The Council of Mortgage Lenders (CML) has reported a slight increase in mortgage lending in February after a bad January.
There were 32,300 loans for house purchase, worth £4.6 billion, up 8% by volume and 5% by value from January, but down 12% (by volume and value) from February 2010.
Remortgage lending also increased in February, from 23,200 to 24,300 worth £2.9 billion, a 5% increase in volume (no change in value) from January and up 3% by volume and down 3% by value from the same month last year.
The CML says the Bank of England’s large increase in remortgage approvals in early 2011 has not yet fed though to completions but is expected during the next few months.
First-time buyers made the largest contribution with the 12,400 loans (worth £1.4 billion) advanced in February amounting to a 13% increase in volume (8% in value) from January but an 11% decrease in volume (13% in value) from February 2010. The number of loans advanced to home movers increased by 6% (with the value unchanged) compared to January, but were also down from the same month last year, 12% by volume and 14% by value.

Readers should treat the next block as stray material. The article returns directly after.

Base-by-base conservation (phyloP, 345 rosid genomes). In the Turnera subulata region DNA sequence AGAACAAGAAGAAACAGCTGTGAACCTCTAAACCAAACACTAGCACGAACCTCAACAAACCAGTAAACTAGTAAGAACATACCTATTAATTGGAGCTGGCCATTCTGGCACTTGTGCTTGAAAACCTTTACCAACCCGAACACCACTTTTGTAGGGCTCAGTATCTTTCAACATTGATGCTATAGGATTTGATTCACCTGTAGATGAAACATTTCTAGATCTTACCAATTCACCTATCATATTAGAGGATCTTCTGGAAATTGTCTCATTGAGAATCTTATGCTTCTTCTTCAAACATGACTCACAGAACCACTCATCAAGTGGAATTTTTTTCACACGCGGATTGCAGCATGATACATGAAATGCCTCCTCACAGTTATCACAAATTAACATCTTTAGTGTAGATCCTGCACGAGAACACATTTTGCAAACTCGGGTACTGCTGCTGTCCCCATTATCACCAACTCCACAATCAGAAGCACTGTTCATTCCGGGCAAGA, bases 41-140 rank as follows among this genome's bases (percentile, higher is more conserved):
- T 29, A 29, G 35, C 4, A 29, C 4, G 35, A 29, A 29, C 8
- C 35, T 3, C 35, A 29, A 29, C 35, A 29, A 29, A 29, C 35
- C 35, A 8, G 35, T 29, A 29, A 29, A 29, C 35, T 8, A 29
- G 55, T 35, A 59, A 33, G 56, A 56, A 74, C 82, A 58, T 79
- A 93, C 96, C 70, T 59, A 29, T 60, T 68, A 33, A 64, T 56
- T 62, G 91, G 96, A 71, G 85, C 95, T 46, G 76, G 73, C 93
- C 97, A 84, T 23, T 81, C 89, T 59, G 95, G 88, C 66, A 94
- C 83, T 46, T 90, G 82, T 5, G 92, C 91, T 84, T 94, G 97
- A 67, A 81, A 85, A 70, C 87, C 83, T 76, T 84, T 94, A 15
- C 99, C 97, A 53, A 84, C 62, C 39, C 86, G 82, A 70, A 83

For the second month running first-time buyers typically borrowed 80% of their property’s value in February and they borrowed 3.11 times their income, the lowest income multiple since August 2009. Home movers have seen little change in the percentage of their property they borrow with the average fluctuating just under 70% since mid-2009. In February it was 69%. The proportion of their income home movers spend on mortgage interest payments has been in single figures since the start of 2010 with February’s being 9.5%.
There has been a gradual shift back to fixed-rate products from the low of 45% in May 2010. In February, 57% of all mortgages advanced were at a fixed rate, up from 52% in January.
Bob Pannell, CML chief economist, said: “The February fall in lending compared to last year was despite the fact that lending in the early months of 2010 was itself depressed following the end of the earlier stamp duty concession. But research suggests cash purchases have remained steady since the credit crunch